U.S. Rep. Gregory Meeks (D-Jamaica, Laurelton, Rosedale, Cambria Heights, Saint Albans, Springfield Gardens, Far Rockaway, JFK Airport) this week fired off a letter to Amazon CEO Jeff Bezos, asking for the world’s richest man to commit to a comprehensive and specific diversity and inclusion plan for its planned second headquarters (HQ2) in Long Island City.

    Also signing onto the letter were National Urban League President and CEO Marc H. Morial, and New York Urban League President and CEO Arva Rice. The three are  concerned Amazon will employ a vast majority of white men in HQ2, which would not reflect New York City’s diversity.

    U.S. Rep. Gregory Meeks

    Amazon CEO Jeff Bezos

    “It would be completely unacceptable for Amazon to replicate Seattle’s currently existing overwhelmingly white male workforce structure here in New York City,” wrote Meeks.

    “New York City and the borough of Queens are the most racially and ethnically diverse urban area in the entire world. There are nearly 180 languages spoken in its public schools. The diversity of New York has the potential to fuel unprecedented innovation and creativity as Amazon embarks on a new phase of growth.  But this won’t happen without a comprehensive and intentional plan for diversity and inclusion. Amazon New York must look like New York, and we’re ready to help Amazon achieve this.

    “As such, we respectfully request that Amazon enter into a binding Memorandum of Understanding encompassing both Community Benefits and Diversity and Inclusion across the areas of governance, personnel, procurement and philanthropy,”the letter added.

    Meeks said this project should not proceed without a firm commitment from Amazon to make sure New Yorkers from every background benefit from this decision, especially given the vast commitment of public resources from the city and state.

    “It would be completely unacceptable for Amazon to replicate Seattle’s currently existing overwhelmingly white male workforce structure here in New York City,” he said.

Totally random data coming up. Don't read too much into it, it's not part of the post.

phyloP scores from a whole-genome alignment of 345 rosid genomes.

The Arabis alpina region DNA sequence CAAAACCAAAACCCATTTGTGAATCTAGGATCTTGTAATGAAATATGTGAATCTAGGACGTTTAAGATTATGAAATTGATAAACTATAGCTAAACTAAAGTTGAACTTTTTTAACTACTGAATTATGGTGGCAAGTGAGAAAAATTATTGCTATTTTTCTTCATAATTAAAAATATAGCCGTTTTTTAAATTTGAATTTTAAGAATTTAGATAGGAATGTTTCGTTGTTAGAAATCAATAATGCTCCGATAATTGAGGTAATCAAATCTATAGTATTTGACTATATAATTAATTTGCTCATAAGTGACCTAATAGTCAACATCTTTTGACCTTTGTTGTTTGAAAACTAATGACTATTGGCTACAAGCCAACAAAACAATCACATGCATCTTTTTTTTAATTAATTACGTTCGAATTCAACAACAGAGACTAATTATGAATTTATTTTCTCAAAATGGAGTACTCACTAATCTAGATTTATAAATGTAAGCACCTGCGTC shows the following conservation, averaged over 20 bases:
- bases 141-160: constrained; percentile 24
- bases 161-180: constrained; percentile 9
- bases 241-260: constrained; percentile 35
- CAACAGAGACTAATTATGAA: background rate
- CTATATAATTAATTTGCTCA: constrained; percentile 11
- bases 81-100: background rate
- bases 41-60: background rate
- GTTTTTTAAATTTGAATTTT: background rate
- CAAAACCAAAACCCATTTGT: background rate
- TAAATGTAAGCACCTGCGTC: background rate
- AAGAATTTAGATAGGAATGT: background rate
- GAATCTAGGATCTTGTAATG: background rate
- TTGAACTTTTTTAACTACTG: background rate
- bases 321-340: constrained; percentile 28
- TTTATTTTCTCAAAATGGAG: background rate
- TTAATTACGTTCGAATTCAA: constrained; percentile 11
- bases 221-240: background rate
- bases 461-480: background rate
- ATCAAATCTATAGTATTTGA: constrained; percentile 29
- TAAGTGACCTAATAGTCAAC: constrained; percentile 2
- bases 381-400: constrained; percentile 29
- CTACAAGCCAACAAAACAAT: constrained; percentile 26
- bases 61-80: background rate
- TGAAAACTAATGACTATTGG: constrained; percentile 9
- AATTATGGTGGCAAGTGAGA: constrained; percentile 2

According to the Amazon worksite,  in 2017, 63 percent of Amazon’s managerial employees are white, 21 percent are Asian, and less than or equal to 6 percent are African-American, Latinx or other.

    In terms of general employment, 42 percent are white, 22 percent are African-American, and less than or equal to 14 percent are Asian, Latinx or other.

    Amazon does not have a person of color as a board member, and according to reports, there are no African Americans or Latinos among Amazon’s senior executives.

    In addition to Amazon being a predominately white company, men represent 74 and 60 percent in managerial and general employment, respectively.

    In Seattle, the home of Amazon’s original headquarters, 68 percent of its demographic is white and 50 percent are male, according to the U.S. Census, which in the tech eCommerce’s defense, is a feasible explanation to why the company lacks diversity.

    Meeks said this project should not proceed without a firm commitment from Amazon to make sure New Yorkers from every background benefit from this decision, especially given the vast commitment of public resources from the city and state.

    “It would be completely unacceptable for Amazon to replicate Seattle’s currently existing overwhelmingly white male workforce structure here in New York City,” he said.

    Amazon did not return several emails in time for this post.

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